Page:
by Chey Cheney | 9.15.22
As a longtime middle school teacher, I’m a big fan of daily check-in activities. My students have shown me that when they walk through my door, the most powerful thing I can do to promote a day of growth is create opportunities for them to reconnect with me, their peers and our community.
by Eniola Ajayi | 8.29.22
At the beginning of the school year, just to get the pulse of my classes, I always ask students to complete the sentence, “Math is _______.”
by James Hammer | 8.25.22
All of us, here, in this moment, are meeting at the intersection of this classroom. But the reality is that we’re not coming alone. We are bringing so many other “things” with us.
by Anne Koschmider | 8.15.22
The sound of student engagement is music to every teacher’s ears.
by Lana Steiner | 7.22.22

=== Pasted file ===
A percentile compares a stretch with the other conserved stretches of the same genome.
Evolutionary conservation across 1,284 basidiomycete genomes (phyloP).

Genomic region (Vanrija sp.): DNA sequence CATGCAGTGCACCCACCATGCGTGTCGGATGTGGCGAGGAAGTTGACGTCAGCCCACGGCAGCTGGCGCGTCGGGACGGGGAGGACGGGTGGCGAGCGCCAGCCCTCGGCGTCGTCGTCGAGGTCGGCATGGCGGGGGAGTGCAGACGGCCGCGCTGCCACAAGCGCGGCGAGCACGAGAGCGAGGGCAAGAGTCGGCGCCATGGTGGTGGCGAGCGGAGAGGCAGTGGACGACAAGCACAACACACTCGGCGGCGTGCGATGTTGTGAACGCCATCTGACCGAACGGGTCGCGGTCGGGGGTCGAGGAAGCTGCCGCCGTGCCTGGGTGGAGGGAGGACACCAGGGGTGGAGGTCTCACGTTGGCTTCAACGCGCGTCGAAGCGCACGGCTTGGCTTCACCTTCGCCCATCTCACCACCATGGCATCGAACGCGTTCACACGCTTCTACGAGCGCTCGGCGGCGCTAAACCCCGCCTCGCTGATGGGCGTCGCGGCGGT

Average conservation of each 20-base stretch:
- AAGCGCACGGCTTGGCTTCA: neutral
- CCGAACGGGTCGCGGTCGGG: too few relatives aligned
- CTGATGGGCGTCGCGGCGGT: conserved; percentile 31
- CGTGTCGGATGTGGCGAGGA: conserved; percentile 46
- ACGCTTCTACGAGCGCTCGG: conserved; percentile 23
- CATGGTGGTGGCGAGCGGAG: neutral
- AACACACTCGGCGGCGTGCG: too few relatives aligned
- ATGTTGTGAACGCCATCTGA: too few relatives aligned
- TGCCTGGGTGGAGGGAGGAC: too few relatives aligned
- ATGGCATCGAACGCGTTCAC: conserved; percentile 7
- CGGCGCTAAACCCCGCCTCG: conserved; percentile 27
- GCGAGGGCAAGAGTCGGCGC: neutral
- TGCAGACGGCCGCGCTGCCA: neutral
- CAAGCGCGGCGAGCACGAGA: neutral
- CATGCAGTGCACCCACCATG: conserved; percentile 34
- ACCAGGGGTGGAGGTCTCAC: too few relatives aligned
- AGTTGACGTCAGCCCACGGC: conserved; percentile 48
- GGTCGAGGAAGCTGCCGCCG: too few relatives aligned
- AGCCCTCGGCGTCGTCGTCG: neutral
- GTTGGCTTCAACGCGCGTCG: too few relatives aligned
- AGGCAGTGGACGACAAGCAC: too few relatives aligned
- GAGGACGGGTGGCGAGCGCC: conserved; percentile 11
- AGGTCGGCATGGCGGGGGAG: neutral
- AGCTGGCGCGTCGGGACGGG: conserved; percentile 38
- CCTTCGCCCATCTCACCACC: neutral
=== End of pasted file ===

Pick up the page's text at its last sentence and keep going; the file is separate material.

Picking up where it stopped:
One day, a teacher I was working closely with commented on students’ lack of willingness to engage: “How do you get kids to engage? It’s not realistic to constantly prompt them. How do I help my students feel like they’re capable of learning math? Some don’t engage and some get discouraged easily. How do I empower them to keep trying?”
by Emily House | 10.15.21
I used to start the year with a massive slideshow about myself. But over time, I realized: Of course my students want to know who I am, but they want to learn about me through the way I interact with them, and through our authentic conversations.
by Nicholas Emmanuele | 9.16.21
Last school year, I had a student who told me near the end of the semester, “I think I have a C.” I could see in her work that she was earning a high B or even an A. I asked why she thought she had a C, and she said, “Well, I’m just a C student in English. That’s what I always get.”
by Sydney Chaffee | 9.9.21
I work as a teacher coach in addition to teaching my own students, and I’ve been meeting with fellow educators as we all get ready to head back. The other
by Dawn Harris | 8.30.21
We teachers are preparing students to become teammates and leaders, coaches and mentors, neighbors and community members.
by Sara Wilcox | 8.18.21
When my students come in on the first day of school, I say, ‘Welcome. I’m Mrs. Wilcox. Can you tell me who you are?'”